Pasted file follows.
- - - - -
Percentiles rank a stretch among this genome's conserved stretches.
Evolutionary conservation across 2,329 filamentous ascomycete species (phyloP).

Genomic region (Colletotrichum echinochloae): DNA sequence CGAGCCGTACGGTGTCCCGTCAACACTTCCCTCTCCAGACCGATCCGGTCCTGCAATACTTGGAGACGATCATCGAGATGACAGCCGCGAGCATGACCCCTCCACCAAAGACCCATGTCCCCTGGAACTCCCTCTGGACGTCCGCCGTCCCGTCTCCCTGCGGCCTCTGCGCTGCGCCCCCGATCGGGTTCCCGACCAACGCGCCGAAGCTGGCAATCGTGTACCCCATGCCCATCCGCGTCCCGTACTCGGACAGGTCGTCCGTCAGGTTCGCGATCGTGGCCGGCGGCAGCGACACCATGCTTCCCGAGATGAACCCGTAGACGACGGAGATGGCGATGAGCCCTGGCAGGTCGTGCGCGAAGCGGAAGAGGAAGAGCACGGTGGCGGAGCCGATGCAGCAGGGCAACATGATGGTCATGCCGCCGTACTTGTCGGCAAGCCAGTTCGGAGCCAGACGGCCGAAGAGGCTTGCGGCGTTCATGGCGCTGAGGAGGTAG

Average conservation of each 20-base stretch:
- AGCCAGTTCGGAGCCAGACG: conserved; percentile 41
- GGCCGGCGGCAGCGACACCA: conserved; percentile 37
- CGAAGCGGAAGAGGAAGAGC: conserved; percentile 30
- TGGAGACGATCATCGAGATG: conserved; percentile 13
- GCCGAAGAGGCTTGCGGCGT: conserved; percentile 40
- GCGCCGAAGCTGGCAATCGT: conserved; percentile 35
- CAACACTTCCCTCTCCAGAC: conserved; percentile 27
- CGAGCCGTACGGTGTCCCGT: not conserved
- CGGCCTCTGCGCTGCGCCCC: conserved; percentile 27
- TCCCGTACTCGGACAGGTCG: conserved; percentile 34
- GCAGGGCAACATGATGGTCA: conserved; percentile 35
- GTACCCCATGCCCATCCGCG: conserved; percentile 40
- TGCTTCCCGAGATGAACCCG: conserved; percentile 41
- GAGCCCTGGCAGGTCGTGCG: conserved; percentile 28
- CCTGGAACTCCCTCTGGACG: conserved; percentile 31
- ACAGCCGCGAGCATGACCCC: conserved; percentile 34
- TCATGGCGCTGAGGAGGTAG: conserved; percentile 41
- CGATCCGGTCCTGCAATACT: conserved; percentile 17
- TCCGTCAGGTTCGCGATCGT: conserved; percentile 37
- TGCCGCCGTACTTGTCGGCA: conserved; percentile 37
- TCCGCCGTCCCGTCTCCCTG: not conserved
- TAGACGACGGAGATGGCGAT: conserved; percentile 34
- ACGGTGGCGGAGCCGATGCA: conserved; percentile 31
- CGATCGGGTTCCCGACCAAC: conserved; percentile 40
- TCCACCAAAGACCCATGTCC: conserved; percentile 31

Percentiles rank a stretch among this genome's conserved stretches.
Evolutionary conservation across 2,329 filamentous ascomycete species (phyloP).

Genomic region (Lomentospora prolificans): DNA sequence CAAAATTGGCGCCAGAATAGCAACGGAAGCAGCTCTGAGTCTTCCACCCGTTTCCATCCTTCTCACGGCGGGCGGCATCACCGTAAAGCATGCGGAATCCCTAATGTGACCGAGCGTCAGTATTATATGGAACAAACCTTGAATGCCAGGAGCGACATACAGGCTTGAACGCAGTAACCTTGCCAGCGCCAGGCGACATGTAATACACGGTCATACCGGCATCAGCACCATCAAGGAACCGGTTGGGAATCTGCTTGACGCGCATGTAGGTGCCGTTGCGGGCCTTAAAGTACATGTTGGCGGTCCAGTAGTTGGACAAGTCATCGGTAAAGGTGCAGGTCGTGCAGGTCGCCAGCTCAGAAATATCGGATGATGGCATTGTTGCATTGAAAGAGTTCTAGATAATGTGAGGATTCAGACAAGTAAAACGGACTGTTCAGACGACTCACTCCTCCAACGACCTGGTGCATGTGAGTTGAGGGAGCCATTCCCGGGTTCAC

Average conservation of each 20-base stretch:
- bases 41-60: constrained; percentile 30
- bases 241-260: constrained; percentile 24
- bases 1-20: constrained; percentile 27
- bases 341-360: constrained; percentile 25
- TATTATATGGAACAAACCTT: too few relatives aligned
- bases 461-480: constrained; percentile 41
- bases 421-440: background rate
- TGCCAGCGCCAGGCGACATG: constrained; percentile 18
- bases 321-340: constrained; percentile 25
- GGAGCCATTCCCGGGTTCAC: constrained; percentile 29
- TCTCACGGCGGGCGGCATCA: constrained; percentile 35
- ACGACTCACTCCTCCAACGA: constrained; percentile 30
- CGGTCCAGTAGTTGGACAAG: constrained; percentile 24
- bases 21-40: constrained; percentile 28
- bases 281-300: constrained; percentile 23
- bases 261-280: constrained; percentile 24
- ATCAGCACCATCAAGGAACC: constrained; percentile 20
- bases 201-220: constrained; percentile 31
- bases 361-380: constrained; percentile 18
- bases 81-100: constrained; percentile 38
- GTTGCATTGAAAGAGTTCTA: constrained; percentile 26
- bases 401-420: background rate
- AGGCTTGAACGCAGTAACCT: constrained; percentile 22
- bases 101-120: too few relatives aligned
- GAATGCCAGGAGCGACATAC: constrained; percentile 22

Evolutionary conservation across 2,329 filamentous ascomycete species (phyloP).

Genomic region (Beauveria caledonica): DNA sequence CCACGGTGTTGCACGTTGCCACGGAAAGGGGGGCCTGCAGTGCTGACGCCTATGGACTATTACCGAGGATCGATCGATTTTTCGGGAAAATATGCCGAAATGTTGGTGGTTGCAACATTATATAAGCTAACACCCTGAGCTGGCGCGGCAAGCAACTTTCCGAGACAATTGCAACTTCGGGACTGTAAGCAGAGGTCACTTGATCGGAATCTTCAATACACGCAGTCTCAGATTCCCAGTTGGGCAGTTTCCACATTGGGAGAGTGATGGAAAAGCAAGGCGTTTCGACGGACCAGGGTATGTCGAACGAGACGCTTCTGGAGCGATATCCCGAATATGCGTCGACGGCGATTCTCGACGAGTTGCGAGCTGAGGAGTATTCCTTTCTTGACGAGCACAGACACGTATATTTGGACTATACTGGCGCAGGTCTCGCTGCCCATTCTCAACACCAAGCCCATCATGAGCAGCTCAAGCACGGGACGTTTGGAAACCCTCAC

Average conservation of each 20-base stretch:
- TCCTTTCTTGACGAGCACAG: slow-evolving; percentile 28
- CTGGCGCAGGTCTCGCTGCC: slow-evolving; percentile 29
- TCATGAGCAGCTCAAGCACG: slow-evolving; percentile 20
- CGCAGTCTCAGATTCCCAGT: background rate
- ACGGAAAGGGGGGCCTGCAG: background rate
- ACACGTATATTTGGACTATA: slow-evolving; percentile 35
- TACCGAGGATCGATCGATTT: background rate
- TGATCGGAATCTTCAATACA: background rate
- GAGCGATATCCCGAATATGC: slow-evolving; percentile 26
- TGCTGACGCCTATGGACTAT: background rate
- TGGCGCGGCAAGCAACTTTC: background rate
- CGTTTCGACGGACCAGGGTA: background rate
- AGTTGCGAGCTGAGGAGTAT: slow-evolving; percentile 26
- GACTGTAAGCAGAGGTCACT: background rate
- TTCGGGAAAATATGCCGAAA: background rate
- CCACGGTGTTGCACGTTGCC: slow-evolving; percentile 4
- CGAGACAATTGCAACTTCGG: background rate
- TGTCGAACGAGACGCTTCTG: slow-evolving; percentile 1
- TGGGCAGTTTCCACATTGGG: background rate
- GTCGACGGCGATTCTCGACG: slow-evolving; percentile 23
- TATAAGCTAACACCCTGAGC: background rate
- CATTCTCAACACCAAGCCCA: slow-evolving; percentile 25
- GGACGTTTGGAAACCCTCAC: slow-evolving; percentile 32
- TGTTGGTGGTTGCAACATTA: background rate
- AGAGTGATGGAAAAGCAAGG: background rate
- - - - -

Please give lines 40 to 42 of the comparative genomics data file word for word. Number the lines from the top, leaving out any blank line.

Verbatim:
- bases 421-440: background rate
- TGCCAGCGCCAGGCGACATG: constrained; percentile 18
- bases 321-340: constrained; percentile 25